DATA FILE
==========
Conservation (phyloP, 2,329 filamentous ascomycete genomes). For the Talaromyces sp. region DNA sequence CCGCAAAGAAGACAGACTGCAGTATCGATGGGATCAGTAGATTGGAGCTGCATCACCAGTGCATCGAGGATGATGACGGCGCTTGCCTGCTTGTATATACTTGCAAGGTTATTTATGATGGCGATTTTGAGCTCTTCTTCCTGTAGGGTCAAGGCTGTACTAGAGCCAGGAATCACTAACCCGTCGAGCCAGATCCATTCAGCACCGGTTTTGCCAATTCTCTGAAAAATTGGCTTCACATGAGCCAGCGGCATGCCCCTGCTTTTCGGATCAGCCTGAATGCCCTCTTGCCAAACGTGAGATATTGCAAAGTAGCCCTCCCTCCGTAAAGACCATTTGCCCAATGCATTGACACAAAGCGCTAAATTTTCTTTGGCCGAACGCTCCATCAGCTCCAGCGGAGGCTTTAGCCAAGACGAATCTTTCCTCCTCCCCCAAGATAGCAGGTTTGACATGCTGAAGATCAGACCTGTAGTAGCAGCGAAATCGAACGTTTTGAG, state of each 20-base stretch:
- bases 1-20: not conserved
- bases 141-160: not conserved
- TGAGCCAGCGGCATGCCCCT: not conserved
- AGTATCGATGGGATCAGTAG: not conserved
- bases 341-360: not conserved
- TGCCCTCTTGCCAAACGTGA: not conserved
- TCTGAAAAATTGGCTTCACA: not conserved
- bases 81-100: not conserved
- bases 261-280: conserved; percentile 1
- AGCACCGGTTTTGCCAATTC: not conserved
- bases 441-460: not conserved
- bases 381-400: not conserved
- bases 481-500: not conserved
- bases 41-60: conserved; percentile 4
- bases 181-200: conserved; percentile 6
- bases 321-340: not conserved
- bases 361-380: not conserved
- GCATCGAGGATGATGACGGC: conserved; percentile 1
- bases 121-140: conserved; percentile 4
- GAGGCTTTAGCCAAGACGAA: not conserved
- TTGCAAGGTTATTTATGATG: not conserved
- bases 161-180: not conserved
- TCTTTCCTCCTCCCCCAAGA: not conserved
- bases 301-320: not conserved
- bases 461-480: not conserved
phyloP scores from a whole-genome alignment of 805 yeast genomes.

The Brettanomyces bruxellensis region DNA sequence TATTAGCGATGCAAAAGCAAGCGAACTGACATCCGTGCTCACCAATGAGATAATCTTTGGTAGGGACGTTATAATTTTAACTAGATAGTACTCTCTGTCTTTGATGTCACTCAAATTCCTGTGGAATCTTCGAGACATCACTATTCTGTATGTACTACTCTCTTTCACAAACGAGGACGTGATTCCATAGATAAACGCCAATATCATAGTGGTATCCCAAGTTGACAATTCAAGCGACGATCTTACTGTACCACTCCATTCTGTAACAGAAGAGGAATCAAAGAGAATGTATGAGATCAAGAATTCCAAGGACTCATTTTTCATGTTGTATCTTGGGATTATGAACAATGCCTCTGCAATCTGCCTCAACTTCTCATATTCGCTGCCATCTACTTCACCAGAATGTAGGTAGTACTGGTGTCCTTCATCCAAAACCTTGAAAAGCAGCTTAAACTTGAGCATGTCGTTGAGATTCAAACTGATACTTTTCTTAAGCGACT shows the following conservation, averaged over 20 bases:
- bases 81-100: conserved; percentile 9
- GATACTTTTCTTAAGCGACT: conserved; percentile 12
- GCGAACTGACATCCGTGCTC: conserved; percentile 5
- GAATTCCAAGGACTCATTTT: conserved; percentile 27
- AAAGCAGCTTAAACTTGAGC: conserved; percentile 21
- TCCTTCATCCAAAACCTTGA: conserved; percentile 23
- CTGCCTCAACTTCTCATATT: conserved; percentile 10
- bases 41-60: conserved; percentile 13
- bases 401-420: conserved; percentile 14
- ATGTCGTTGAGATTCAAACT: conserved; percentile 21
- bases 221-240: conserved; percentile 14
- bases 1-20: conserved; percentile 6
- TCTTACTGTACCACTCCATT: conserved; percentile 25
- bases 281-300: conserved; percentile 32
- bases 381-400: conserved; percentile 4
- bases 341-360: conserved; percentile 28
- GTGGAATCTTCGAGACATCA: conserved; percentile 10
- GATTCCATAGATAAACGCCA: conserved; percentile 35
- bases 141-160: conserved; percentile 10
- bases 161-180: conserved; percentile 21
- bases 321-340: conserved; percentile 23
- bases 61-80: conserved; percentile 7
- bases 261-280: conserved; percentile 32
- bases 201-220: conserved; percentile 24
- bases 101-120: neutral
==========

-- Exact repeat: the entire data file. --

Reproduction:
Conservation (phyloP, 2,329 filamentous ascomycete genomes). For the Talaromyces sp. region DNA sequence CCGCAAAGAAGACAGACTGCAGTATCGATGGGATCAGTAGATTGGAGCTGCATCACCAGTGCATCGAGGATGATGACGGCGCTTGCCTGCTTGTATATACTTGCAAGGTTATTTATGATGGCGATTTTGAGCTCTTCTTCCTGTAGGGTCAAGGCTGTACTAGAGCCAGGAATCACTAACCCGTCGAGCCAGATCCATTCAGCACCGGTTTTGCCAATTCTCTGAAAAATTGGCTTCACATGAGCCAGCGGCATGCCCCTGCTTTTCGGATCAGCCTGAATGCCCTCTTGCCAAACGTGAGATATTGCAAAGTAGCCCTCCCTCCGTAAAGACCATTTGCCCAATGCATTGACACAAAGCGCTAAATTTTCTTTGGCCGAACGCTCCATCAGCTCCAGCGGAGGCTTTAGCCAAGACGAATCTTTCCTCCTCCCCCAAGATAGCAGGTTTGACATGCTGAAGATCAGACCTGTAGTAGCAGCGAAATCGAACGTTTTGAG, state of each 20-base stretch:
- bases 1-20: not conserved
- bases 141-160: not conserved
- TGAGCCAGCGGCATGCCCCT: not conserved
- AGTATCGATGGGATCAGTAG: not conserved
- bases 341-360: not conserved
- TGCCCTCTTGCCAAACGTGA: not conserved
- TCTGAAAAATTGGCTTCACA: not conserved
- bases 81-100: not conserved
- bases 261-280: conserved; percentile 1
- AGCACCGGTTTTGCCAATTC: not conserved
- bases 441-460: not conserved
- bases 381-400: not conserved
- bases 481-500: not conserved
- bases 41-60: conserved; percentile 4
- bases 181-200: conserved; percentile 6
- bases 321-340: not conserved
- bases 361-380: not conserved
- GCATCGAGGATGATGACGGC: conserved; percentile 1
- bases 121-140: conserved; percentile 4
- GAGGCTTTAGCCAAGACGAA: not conserved
- TTGCAAGGTTATTTATGATG: not conserved
- bases 161-180: not conserved
- TCTTTCCTCCTCCCCCAAGA: not conserved
- bases 301-320: not conserved
- bases 461-480: not conserved
phyloP scores from a whole-genome alignment of 805 yeast genomes.

The Brettanomyces bruxellensis region DNA sequence TATTAGCGATGCAAAAGCAAGCGAACTGACATCCGTGCTCACCAATGAGATAATCTTTGGTAGGGACGTTATAATTTTAACTAGATAGTACTCTCTGTCTTTGATGTCACTCAAATTCCTGTGGAATCTTCGAGACATCACTATTCTGTATGTACTACTCTCTTTCACAAACGAGGACGTGATTCCATAGATAAACGCCAATATCATAGTGGTATCCCAAGTTGACAATTCAAGCGACGATCTTACTGTACCACTCCATTCTGTAACAGAAGAGGAATCAAAGAGAATGTATGAGATCAAGAATTCCAAGGACTCATTTTTCATGTTGTATCTTGGGATTATGAACAATGCCTCTGCAATCTGCCTCAACTTCTCATATTCGCTGCCATCTACTTCACCAGAATGTAGGTAGTACTGGTGTCCTTCATCCAAAACCTTGAAAAGCAGCTTAAACTTGAGCATGTCGTTGAGATTCAAACTGATACTTTTCTTAAGCGACT shows the following conservation, averaged over 20 bases:
- bases 81-100: conserved; percentile 9
- GATACTTTTCTTAAGCGACT: conserved; percentile 12
- GCGAACTGACATCCGTGCTC: conserved; percentile 5
- GAATTCCAAGGACTCATTTT: conserved; percentile 27
- AAAGCAGCTTAAACTTGAGC: conserved; percentile 21
- TCCTTCATCCAAAACCTTGA: conserved; percentile 23
- CTGCCTCAACTTCTCATATT: conserved; percentile 10
- bases 41-60: conserved; percentile 13
- bases 401-420: conserved; percentile 14
- ATGTCGTTGAGATTCAAACT: conserved; percentile 21
- bases 221-240: conserved; percentile 14
- bases 1-20: conserved; percentile 6
- TCTTACTGTACCACTCCATT: conserved; percentile 25
- bases 281-300: conserved; percentile 32
- bases 381-400: conserved; percentile 4
- bases 341-360: conserved; percentile 28
- GTGGAATCTTCGAGACATCA: conserved; percentile 10
- GATTCCATAGATAAACGCCA: conserved; percentile 35
- bases 141-160: conserved; percentile 10
- bases 161-180: conserved; percentile 21
- bases 321-340: conserved; percentile 23
- bases 61-80: conserved; percentile 7
- bases 261-280: conserved; percentile 32
- bases 201-220: conserved; percentile 24
- bases 101-120: neutral